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  • : Expenditure management: It's only words!

    Expenditure management: It's only words!

    The finance minister spent more than half his speech-time yesterday enumerating the various schemes for the upliftment of rural areas, insurance covers, better health and educational initiatives - all of which accounted for Rs 1,649 bn or barely 24% of the total expenditure!

    Even within this, the feel good factor does not have much chance to survive the harsh reality of figures as only Rs 188 bn or 3% of the total expenditure is being actually spent on building of new infrastructure like new schools, health care centres, roads and houses, while Rs 1,461 bn (21% of total expenditure) is to spent on administration of existing schemes - including payment of salaries to the 'ashas' and 'aanganwadi' teachers.

    If the capital expenditure on buying 8% of the State Bank of India equity is kept aside, the total capital expenditure - both plan and non-plan - has actually reduced. Despite Indians paying more in taxes (Rs 257 bn more than the budgeted estimate), the capex spending for the year up to March 2007, has actually been lesser - 12.9% of total expenditure than the estimated 13.4%, mainly due to lower defence spending. For the next year, he has further reduced it to 12.1%.

    Paltry disinvestment with no transparency
    Probably worried of the ruckus the Leftist allies of the government might create, Mr. Chidambaram did not mention anything about disinvestment yesterday but actually spoke about a capital infusion of Rs 223 bn into Central Public Sector Undertakings. In the budget documents however, he has taken credit for Rs 16.5 bn on account of disinvestment of small portion of equity in Rural Electrification Corporation (REC), Power Grid Corporation Limited (PGCIL) and National Hydroelectric Power Corporation (NHPC).

    This amount is to be transferred over to the National Investment Fund that will be managed by 'professional public sector mutual funds' for better returns. And what will happen to the monies later? Will the dividend be ploughed back for the government to spend? No answers.

    No control over expenditure
    If the taxpayers had not paid more taxes last year, servicing of internal debt (repayment of debt plus interest payments) would have taken up 99% of the income the government generates through taxes, duties and assets (or revenue receipts). Interest payments and subsidies took up three-quarters of the increased revenue expenditure over the budgeted estimate. Maneuverability will be very limited till the government decides to reduce internal debt.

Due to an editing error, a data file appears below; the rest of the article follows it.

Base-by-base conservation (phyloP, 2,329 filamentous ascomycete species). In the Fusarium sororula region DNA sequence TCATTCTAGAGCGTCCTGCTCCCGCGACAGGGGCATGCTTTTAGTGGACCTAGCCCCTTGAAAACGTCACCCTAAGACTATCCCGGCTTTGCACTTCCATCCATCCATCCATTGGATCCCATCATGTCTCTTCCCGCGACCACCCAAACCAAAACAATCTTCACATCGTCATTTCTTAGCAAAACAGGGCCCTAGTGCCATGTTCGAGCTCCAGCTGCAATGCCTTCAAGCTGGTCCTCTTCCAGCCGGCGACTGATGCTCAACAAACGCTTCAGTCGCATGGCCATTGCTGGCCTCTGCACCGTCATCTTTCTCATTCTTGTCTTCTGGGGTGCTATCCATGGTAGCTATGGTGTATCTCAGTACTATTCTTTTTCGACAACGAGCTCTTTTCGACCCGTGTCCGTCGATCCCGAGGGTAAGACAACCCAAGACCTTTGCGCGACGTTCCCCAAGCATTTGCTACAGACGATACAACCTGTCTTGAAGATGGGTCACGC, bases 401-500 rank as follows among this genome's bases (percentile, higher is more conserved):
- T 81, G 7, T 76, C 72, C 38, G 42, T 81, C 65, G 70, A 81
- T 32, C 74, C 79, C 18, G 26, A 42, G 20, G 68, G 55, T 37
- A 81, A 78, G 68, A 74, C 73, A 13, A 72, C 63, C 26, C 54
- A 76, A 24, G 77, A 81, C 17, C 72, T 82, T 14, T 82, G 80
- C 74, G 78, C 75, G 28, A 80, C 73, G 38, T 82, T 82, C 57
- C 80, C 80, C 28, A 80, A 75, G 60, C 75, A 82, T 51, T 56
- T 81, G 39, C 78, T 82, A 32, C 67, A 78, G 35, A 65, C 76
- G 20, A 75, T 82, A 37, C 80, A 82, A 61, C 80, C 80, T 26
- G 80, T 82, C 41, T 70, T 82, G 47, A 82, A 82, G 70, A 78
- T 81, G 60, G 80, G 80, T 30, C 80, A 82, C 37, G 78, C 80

How the cookie crumbles...
    (% to total expenditure) FY07BE FY07RE FY08BE
    Plan revenue expenditure 25.5 24.9 25.6
    Interest payments 24.8 25.1 23.4
    Defence, Police 18.2 17.2 16.2
    Subsidies 8.2 9.2 8.0
    Assistance to States, Union Territories 6.8 6.9 6.0
    SBI equity - - 5.9
    Capital expenditure excl defence 6.5 6.7 5.9
    Economic and Social services 4.2 4.4 4.0
    Pensions 3.8 3.8 3.5
    Postal deficits, grants to foreign govt., etc 2.0 1.9 1.6
    Source: Union Budget, 2007-08

    Stupendous increase in internal debt
    The central government has borrowed Rs 3,355 bn more than it budgeted for in FY07, i.e., a good 26% more than what it estimated it would need to spend. Most of this has come through in the last two months as seen in the fiscal deficit (total resource gap) numbers that were Rs 948 bn till December 2006 but jumped to Rs 1,523 bn in the revised estimates released yesterday. As most of the borrowing has been done in the two months with much higher interest rates, the task of keeping to the FY08 budgeted estimates for interest payments would seem slightly herculean.

    What has this budget achieved?
    Plain bad balance sheets aside, by taxing dividends, increasing the education cess, adding rented premises for commercial use to the service tax (affects retail very badly), including ESOPs under fringe benefit tax (a tax whose legitimacy itself has been under query), the message that comes across loud and clear, is, firstly, the government has no intention to curb its excess spending, but will tax the hardworking classes more, and spend it yet again on keeping up its own 'behemothian' stature intact!

    Will this not negatively impact the investment atmosphere? Will this be worth the Rs 30 bn the finance minister gets from these tax changes? Just as charity, even equity begins at home, Mr. Chidambaram, it does not make sense to milk the cash cow dry for political exigencies.

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